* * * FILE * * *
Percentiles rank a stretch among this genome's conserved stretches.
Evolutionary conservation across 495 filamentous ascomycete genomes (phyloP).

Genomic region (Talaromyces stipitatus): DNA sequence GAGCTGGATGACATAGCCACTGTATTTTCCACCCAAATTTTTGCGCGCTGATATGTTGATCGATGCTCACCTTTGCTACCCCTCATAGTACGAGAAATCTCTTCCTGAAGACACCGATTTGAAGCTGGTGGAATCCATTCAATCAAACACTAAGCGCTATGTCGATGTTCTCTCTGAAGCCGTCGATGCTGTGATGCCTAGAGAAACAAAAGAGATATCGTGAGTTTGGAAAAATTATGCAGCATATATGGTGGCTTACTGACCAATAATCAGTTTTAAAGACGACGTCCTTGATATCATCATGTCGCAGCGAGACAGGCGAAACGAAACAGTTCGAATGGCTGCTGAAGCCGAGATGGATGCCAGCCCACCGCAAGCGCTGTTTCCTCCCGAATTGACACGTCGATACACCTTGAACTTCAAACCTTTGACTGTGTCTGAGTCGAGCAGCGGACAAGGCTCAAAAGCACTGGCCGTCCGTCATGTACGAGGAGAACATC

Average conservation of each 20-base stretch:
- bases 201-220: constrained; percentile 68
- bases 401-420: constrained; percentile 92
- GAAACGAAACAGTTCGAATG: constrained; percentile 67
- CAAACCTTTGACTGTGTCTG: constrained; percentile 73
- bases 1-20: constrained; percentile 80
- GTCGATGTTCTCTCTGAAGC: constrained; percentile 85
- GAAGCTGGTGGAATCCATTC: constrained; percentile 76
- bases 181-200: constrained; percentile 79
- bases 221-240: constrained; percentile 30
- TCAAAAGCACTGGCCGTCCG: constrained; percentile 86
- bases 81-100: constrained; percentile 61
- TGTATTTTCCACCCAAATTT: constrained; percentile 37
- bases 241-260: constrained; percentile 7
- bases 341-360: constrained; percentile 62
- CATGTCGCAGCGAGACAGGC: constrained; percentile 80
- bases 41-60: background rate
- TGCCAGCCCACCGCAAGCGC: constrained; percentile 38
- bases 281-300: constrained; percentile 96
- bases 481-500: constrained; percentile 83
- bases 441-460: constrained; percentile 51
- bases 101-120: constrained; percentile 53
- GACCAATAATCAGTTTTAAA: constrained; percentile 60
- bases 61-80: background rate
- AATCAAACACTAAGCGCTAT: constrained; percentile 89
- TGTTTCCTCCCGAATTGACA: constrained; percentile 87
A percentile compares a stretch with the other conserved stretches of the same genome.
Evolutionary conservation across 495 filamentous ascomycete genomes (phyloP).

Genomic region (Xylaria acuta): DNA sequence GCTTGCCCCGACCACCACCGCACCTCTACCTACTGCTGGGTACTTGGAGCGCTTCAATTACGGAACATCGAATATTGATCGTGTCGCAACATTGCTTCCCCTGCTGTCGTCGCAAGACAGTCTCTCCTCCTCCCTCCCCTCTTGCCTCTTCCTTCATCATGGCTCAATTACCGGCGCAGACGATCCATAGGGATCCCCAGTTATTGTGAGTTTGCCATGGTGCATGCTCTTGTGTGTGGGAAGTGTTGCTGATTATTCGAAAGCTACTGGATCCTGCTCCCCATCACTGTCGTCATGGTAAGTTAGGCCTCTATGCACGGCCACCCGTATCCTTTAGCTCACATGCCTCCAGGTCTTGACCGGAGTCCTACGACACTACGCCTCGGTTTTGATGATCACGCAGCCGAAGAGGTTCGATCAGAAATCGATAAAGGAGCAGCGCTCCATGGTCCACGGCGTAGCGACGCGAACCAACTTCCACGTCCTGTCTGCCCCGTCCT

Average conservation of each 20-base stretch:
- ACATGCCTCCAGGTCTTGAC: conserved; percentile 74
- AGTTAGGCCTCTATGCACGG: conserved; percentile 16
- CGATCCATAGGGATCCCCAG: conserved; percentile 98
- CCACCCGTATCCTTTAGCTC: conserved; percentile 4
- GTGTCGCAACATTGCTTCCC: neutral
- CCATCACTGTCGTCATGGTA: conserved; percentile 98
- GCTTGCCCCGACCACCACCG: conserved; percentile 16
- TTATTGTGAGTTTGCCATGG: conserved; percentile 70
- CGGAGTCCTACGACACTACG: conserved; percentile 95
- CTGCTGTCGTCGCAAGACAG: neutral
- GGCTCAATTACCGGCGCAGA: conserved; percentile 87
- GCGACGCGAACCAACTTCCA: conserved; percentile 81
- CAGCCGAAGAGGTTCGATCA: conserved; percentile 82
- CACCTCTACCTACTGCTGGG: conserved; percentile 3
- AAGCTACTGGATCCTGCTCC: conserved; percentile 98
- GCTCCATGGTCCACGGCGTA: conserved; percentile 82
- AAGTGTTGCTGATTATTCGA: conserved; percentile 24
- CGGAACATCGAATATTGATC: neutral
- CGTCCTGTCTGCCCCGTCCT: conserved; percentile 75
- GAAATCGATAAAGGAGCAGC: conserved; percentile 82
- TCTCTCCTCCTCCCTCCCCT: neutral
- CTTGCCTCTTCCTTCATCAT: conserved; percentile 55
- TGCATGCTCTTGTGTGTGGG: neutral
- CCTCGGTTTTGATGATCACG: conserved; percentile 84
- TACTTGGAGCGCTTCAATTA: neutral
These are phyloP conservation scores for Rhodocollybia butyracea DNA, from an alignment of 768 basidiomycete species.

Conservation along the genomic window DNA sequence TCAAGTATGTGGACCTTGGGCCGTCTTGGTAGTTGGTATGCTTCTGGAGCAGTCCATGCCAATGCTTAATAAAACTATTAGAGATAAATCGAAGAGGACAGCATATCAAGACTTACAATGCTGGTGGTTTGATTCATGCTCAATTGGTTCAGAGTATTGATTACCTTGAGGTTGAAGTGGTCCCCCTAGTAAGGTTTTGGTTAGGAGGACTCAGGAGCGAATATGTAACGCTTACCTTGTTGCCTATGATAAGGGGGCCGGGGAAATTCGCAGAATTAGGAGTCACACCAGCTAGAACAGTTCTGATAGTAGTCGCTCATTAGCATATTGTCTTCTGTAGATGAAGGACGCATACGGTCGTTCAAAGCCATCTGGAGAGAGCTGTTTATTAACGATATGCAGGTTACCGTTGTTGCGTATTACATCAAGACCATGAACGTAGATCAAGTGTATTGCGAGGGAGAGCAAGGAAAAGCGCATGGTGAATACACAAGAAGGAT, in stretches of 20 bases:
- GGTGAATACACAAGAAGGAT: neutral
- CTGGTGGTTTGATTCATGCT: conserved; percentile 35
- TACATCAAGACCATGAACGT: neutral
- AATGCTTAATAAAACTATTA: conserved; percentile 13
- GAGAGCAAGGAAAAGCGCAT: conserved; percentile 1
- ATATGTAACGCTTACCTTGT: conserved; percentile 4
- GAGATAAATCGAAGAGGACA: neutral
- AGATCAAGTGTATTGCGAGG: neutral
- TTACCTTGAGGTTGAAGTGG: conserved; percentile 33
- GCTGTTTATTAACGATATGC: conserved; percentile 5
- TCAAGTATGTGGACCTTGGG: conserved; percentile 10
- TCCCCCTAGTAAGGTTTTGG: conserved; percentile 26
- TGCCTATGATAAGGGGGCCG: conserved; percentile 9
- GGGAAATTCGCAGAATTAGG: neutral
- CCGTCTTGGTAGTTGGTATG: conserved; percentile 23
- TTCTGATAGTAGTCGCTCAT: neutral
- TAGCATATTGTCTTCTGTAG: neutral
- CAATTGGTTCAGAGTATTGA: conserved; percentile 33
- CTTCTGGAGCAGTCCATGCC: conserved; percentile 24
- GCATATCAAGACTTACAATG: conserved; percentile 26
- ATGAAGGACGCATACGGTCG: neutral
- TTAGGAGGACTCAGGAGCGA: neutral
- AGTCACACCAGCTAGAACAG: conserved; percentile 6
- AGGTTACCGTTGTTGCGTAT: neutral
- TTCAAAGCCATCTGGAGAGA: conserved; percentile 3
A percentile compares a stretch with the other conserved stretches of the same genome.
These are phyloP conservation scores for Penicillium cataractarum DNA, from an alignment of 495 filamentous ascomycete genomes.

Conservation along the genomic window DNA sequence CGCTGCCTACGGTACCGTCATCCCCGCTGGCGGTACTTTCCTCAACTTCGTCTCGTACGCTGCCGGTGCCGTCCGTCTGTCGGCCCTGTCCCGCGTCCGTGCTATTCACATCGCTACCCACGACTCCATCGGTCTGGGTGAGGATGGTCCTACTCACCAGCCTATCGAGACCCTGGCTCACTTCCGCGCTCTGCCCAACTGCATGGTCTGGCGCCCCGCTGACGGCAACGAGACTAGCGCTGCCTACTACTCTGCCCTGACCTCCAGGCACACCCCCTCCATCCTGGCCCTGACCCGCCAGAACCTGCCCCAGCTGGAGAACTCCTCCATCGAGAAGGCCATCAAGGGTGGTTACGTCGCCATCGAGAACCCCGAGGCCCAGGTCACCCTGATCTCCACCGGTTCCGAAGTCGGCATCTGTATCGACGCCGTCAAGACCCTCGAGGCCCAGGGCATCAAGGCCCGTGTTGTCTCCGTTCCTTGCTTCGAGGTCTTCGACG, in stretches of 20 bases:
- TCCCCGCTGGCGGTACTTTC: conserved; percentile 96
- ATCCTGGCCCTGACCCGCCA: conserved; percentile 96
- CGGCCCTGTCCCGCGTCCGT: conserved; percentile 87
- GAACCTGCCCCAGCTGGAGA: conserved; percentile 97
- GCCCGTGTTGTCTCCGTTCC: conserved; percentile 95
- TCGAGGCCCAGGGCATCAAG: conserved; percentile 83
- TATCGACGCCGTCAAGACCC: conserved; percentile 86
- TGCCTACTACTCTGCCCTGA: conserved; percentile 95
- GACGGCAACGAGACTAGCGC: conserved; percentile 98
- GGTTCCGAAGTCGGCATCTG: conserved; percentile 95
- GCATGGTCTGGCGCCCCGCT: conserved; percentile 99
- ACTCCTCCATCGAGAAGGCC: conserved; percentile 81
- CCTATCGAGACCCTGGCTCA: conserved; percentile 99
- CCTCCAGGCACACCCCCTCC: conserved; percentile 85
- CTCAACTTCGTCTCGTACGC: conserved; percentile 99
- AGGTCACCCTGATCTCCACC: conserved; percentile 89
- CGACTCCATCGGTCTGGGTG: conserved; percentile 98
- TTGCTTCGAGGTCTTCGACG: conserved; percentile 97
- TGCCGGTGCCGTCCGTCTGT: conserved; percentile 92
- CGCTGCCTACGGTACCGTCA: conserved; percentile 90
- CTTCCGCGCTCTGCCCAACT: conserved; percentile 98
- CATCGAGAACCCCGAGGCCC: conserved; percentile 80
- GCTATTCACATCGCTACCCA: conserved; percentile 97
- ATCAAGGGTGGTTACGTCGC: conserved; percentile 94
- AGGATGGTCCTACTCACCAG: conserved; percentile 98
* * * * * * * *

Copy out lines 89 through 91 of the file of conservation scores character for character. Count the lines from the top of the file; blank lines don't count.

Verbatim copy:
- TCCCCGCTGGCGGTACTTTC: conserved; percentile 96
- ATCCTGGCCCTGACCCGCCA: conserved; percentile 96
- CGGCCCTGTCCCGCGTCCGT: conserved; percentile 87